compliance were total or hypocritical. Noncompliance against religious mechanisms involved descriptions of parents’ attempted prioritization of children’s needs over religious demands, such as when parents contacted excommunicated children. Noncompliance through religious mechanisms involved parents who authors claimed sought help from religious authorities in often-futile efforts to protect their children. Authors claimed parents attempting total compliance tried to follow religious doctrines perfectly. Hypocritical compliance involved authors detailing parents who followed some doctrines, but deviated for self-gratification (i.e., drinking liquor or committing adultery). All hypocritically compliant parents—Scheeres’s parents (2005), Flora Jessop’s father (2009), and Mackert’s father (2008)—were presented as neglectful and abusive.
Authors acknowledged how social conditions limited parents who were noncompliant or compliant (but not hypocritical), which allowed them to be loyal to their families and religion simultaneously. Alternatively, These parents appeared to have nonunitary subjectivities, authors presented parents who seemed hypocritically compliant, as if their abusive actions resulted from innate cruelty that they could not attribute to social conditions. Authors with hypocritical parents underemphasized their parents’ nonunitary subjectivity and shared few emotions beyond anger.
Noncompliance Against the Religion
Authors presented noncompliance against religion as deeply problematic for most parents. They implied that parental noncompliance was inconsistent or intentionally limited, to avoid discipline from church authority. Noncompliant acts could signify lapses in religious commitment that most religious adherents experience, but “it is the resolution of such crises that pushes the believer to believe even more strongly” (Lalich, 2004, p. 18). These parents appeared highly committed to their religion, despite noncompliant actions (which could represent nonunitary subjectivity and their conflicting roles as parents and adherents). Indeed, according to the memoirs, all parents (except for the Jeffs) maintained their religious involvement while the authors were underage.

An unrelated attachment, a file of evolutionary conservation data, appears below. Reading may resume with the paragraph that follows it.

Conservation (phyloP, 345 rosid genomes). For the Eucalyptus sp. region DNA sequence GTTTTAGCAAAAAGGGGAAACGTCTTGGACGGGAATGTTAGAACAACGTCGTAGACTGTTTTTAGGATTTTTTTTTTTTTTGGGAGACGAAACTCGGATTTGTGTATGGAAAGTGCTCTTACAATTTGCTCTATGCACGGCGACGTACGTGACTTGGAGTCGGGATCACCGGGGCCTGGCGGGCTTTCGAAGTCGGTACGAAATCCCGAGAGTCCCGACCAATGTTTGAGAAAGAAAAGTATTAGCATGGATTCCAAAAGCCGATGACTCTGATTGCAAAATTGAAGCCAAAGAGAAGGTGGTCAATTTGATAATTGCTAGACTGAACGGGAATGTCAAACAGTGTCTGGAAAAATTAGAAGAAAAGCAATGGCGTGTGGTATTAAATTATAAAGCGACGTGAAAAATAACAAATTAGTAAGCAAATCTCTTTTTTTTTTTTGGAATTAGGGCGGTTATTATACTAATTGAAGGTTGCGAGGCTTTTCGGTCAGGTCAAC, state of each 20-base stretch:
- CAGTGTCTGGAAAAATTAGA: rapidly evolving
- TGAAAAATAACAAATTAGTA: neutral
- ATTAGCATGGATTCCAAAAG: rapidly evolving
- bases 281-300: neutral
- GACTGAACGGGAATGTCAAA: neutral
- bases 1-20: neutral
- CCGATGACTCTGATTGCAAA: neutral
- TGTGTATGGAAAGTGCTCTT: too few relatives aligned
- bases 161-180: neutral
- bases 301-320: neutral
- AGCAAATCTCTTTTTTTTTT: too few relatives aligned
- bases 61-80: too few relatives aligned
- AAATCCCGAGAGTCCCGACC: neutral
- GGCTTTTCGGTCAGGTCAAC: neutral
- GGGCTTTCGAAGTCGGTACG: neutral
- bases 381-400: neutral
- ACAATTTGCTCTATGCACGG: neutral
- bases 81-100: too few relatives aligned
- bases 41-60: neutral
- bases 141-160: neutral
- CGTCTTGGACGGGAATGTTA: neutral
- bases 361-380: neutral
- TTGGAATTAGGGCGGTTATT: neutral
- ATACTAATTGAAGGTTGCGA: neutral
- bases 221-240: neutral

Brent Jeffs portrayed his mother (Susan) and father (Ward) as initially compliant with FLDS’s demands (2009, pp. 26–27). Jeffs and his siblings faced hardships because of his parents’ compliance with FLDS norms and doctrines (including alleged sexual assault from his uncle and future prophet, Warren Jeffs). As a result of
Four Categories of Compliance and Noncompliance
Noncompliance against religious mechanisms
Actions parents take to prioritize family needs over any religious demands, norms, or practices.
Noncompliance through religious mechanisms
Actions parents take to prioritize their families over any religious demands, norms, or practices through the support of religious authorities or texts. These efforts often lacked success.
Actions parents took to adhere perfectly to religious demands, norms, or practices. These actions were presented as stemming from deeply held religious devotion.
Actions parents took to deviate from selective doctrines for self-gratification, and that often appeared to harm children.